The Great Resignation - what is it and how do I prepare my organisation?

The last two years, without a doubt, have been unprecedented, especially in regard to the nature of work. With lockdowns and employees working from home, ABS data has shown that there has been the lowest employee turnover recorded since such data was collected in 1972. However, with lockdowns ending and workers reevaluating what they want from work, we are on the cusp of what is deemed to be the ‘Great Resignation’.


What is the ‘Great Resignation’

The ‘Great Resignation’ is a relatively new word to the lexicon coined by Anthony Klotz. Klotz predicted that from early 2021, there would be record numbers of resignations and organisational turnover across the United States. Klotz was correct in his thinking, with the US Bureau of Statistics, reporting abnormally high resignations during this period, peaking in April 2021.


Whilst it may be easy to think that the ‘Great Resignation’ is only occurring in the US, recent data notes that a record number of people are resigning from their current roles, with Microsoft recently releasing a report, noting that over 40% of workers globally plan on quitting their current job within the next 12 months. Compounding this are results from Price Waterhouse Coopers (PwC) noting that approximately 38% of employees surveyed in Australia are thinking of quitting their current job within the next year.


What is causing the ‘Great Resignation’?

Whilst it may be easy to assume that COVID-19 is the sole factor triggering this movement, there is a myriad of factors at play. It seems to be that rather than a factor, COVID-19 is a catalyst for one of the biggest shake-ups to HR in modern times. Some commentators have suggested that COVID-19 and its subsequent lockdowns have caused employees to reevaluate what they are looking to get out of work, not limited to:

  • Ensuring that the company values align with their personal values;

  • seeking a career change;

  • seeking higher satisfaction and engagement with their work

Other commentators have suggested that it is the result of the rise of the hybrid working model in which employers who fail to accommodate for flexible work see employees walk out the door.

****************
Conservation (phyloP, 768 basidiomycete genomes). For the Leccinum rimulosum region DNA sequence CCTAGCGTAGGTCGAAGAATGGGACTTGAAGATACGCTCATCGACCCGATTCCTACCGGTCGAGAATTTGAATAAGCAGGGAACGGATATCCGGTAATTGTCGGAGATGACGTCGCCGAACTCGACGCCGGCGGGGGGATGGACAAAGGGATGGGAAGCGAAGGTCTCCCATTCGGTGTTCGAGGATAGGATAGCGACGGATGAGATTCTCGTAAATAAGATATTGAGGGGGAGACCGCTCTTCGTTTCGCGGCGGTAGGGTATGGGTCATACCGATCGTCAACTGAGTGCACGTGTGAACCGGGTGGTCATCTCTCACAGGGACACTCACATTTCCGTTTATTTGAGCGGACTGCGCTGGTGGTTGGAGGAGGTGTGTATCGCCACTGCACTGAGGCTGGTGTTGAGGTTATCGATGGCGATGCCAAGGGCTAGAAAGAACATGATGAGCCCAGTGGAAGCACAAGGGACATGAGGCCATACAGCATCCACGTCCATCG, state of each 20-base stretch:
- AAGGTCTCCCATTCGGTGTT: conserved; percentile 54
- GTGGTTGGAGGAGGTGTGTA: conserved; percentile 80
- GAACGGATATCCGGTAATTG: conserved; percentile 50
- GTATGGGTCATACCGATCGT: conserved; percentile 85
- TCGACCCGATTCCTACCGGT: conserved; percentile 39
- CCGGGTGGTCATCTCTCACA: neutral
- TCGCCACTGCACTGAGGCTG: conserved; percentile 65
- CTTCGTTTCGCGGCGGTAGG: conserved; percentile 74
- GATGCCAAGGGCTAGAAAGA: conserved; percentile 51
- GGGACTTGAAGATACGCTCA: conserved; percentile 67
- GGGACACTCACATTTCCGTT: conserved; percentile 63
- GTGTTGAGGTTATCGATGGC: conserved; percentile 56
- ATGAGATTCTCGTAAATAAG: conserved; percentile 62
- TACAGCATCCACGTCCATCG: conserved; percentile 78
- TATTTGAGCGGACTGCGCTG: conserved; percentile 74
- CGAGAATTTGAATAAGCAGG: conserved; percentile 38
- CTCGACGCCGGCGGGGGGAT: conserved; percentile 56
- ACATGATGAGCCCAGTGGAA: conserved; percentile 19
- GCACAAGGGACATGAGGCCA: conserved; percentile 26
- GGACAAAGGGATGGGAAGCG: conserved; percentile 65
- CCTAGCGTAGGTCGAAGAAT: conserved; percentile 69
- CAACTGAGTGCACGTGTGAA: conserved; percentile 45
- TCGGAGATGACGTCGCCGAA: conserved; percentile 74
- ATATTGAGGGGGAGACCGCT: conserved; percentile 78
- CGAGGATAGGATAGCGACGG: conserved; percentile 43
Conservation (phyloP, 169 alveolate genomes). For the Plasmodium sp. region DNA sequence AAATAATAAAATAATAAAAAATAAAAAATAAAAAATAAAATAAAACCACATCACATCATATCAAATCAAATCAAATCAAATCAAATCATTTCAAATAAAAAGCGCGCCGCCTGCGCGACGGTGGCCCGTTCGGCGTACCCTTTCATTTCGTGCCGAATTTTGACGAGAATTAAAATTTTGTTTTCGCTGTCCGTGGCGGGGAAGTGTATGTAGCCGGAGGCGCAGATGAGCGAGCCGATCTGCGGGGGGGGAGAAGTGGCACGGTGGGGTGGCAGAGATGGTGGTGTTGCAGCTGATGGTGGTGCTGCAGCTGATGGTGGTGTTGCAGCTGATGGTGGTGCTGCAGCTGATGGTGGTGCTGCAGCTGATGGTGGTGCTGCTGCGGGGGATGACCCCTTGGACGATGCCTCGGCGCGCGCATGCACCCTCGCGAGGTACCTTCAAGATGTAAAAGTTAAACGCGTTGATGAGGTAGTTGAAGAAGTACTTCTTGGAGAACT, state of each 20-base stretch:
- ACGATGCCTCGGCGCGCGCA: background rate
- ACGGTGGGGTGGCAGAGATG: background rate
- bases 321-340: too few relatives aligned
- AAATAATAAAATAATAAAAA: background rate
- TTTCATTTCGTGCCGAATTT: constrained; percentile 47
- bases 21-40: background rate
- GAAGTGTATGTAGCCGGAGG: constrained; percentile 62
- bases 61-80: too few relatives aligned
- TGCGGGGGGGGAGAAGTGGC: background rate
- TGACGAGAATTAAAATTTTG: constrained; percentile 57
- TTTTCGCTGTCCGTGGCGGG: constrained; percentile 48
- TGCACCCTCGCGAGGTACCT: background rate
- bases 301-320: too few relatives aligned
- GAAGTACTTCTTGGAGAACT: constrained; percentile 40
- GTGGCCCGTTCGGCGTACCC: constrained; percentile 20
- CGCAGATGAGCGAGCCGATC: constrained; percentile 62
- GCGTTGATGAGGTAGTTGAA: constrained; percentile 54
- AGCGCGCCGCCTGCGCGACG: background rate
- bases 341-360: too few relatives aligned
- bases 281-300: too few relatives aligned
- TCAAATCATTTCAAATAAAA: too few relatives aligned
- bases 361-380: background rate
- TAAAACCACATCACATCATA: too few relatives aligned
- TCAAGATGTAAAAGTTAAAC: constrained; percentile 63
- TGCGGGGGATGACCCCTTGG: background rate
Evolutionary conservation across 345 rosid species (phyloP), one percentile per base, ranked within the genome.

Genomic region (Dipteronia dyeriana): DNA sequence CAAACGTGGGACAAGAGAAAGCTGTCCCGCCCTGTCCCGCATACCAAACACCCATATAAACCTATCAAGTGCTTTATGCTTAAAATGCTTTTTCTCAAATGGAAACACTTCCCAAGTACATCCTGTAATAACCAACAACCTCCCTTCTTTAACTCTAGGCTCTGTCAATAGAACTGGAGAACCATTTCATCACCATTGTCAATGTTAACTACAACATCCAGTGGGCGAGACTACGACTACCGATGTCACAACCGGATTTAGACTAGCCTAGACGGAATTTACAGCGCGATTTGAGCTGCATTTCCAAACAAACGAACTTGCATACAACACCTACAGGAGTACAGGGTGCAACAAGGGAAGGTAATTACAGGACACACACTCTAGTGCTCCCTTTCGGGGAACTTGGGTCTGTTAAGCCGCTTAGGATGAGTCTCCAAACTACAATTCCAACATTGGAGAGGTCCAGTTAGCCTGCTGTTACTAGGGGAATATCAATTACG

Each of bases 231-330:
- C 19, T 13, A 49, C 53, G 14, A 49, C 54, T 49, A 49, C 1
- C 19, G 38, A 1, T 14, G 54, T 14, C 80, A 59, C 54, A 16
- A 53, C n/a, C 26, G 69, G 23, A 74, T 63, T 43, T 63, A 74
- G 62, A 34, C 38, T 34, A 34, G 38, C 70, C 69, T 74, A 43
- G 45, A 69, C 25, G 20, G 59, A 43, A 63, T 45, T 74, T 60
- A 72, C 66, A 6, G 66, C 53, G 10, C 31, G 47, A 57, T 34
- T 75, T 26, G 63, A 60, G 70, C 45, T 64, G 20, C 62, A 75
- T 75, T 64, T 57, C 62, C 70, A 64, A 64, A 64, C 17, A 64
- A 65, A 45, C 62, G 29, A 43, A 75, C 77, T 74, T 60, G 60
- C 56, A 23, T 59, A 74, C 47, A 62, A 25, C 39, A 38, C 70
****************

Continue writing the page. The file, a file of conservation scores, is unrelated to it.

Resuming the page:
Regardless of the reasoning for the ‘Great Resignation’, it is safe to say that it is set to create a realignment of the workforce where employees have more bargaining power as opposed to the traditional model in which employers hold more power.


How to prepare for the ‘Great Resignation’

As an employer, it has never been a more crucial time to review your employee value proposition, also known as an EVP. For the uninitiated, an EVP is an overarching term as to why an employee ought to work for your organisation over another. This includes but is not limited to:

  • The financial and non-financial incentives the organisation offers to employees

  • How employees are treated at the organisation

  • What the organisation does to recruit and maintain employees

There are numerous recommendations as to what the EVP ought to entail. According to the PwC survey, whilst workers of different generations and gender value different things, the things they have in common is they want to:

  • Work with good people

  • Have a work-life blend

  • Be paid well for their work

Alongside these notions of what a worker wants in their EVP, other surveys have noted that employees are:

  • increasingly valuing organisations that are committed to diversity, equity and inclusion;

  • wanting to be involved with organisations that promote wellbeing in treating them as a human and not just a worker, and;

  • workplace flexibility, including adopting a hybrid model where work is split between at home and at the office based on what employees want as opposed to employers and managers.

When reviewing your organisation’s EVP, it is important that it is not lead by management. Rather it ought to be a codesign process where the organisation listens and takes into consideration what the employee wants and values. Such an approach to establishing an EVP must not be a one-off but a continuous process to ensure that employees stay engaged with your organisation.


Karen Ansen Consulting can help you retain and attract employees by help you design, create and implement your Employer Value Proposition (EVP). Reach out at enquiries@karenansen.com to start the journey.